It’s easy to be overwhelmed with the barrage of information during this time of year, so here are a few tips to help you navigate this year’s Annual Enrollment Period.
More older Americans are working after age 65 than ever before. Some do it for financial reasons. The added income helps defray health care and other living expenses. Others do it for social and intellectual benefits. Regardless of why you may decide to continue working past age 65, you can receive Medicare benefits while you’re still working. Here’s how Medicare works when you’re not retired.
The open enrollment period for Medicare runs from October 15 to December 7. Each year during this time, you can switch your plan to one that covers the services you need best. It is a good time to make changes to your current plan. For example, you can change from Original Medicare to Medicare Advantage, and vice versa. You can also add supplemental coverage plans or change to other Medicare Advantage plans.
Even a small mistake in your Medicare Open Enrollment choice can have a year-long impact, resulting in added premiums or out-of-pocket costs. Choosing the wrong Medicare plan could also impact your access to needed hospital and medical coverage or limit your choices in the type of care you receive. Here’s what you need to know.
Medicare Open Enrollment (also known as Medicare Fall Open Enrollment or Medicare Annual Election Period) runs from Oct. 15 to Dec. 7. During this time, you can make changes to your existing Medicare health and drug coverage.The key to maximizing this yearly open enrollment opportunity starts with knowing your options.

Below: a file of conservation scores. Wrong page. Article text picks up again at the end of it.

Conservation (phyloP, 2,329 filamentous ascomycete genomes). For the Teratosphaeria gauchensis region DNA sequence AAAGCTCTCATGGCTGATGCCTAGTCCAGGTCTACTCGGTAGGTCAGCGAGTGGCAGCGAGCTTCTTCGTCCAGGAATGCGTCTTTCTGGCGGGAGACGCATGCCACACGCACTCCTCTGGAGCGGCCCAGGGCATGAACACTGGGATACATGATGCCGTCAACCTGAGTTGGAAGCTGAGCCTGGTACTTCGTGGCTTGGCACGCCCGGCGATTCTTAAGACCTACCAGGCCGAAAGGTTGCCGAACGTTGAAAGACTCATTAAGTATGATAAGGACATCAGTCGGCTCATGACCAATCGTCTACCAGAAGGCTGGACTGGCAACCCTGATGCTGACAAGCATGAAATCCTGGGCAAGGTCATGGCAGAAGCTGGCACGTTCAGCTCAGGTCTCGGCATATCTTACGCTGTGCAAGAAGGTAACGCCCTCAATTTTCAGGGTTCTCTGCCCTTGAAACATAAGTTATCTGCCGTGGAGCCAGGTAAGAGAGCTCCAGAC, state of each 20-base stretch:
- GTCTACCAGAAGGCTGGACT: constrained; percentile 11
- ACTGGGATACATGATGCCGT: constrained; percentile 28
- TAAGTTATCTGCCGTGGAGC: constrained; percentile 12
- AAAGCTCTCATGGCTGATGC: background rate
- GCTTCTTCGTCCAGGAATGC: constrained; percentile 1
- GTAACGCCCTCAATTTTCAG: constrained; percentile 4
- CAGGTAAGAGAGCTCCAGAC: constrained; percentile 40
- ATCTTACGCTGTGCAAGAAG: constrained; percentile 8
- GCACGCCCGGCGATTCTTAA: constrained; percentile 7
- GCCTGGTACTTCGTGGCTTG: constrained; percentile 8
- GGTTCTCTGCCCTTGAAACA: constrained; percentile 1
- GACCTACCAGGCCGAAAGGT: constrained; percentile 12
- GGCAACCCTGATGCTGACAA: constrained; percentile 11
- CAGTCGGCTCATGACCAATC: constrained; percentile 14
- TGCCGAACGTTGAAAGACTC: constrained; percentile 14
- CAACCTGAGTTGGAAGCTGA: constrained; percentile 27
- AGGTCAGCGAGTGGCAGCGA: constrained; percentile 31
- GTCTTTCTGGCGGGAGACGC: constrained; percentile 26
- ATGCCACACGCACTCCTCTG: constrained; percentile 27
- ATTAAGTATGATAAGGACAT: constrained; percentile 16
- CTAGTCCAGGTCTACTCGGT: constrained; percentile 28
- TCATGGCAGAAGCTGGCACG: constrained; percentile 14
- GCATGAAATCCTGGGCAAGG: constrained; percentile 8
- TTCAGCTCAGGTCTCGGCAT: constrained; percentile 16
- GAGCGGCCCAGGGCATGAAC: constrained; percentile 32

Medicare’s annual Open Enrollment period is coming up soon – that time of year when it makes good sense to review your plan options. Are you or someone you love newly eligible for Medicare? Or maybe you’re already enrolled but looking to make sure you are getting all the benefits available to you at the best price possible? Here is what you need to know.
Mammograms are one of the best tools for early detection of breast cancer, and being proactive about getting your annual mammogram after you turn 40 is critical for your overall health. While there are certain instances in which you may have to pay out-of-pocket, Medicare Part B and many Medicare Advantage plans both cover 100% of annual mammogram screening costs. Learn more about Medicare coverage for mammograms.
Talking about your health means sharing information about how you feel physically, emotionally, and mentally. Knowing how to describe your symptoms and bring up other concerns will help you become a partner in your health care. Use these worksheets to organize your questions and information when talking with your doctor
Each year, the Centers for Medicare & Medicaid Services (CMS) releases cost changes related to Medicare premiums, deductibles, Medicare Advantage plans and prescription drug plans. By presenting these updates before the Medicare Advantage and Prescription Drug Plan Annual Enrollment Period (AEP), CMS helps Medicare enrollees determine the right kind of coverage for their needs.
If you are on Medicare and have been referred for a colonoscopy, you may have questions about whether your plan will pay for the test. The answer is yes, but there are some limits to how often and when Medicare will cover a colonoscopy. In some cases, you may need to undergo earlier tests or preventive measures.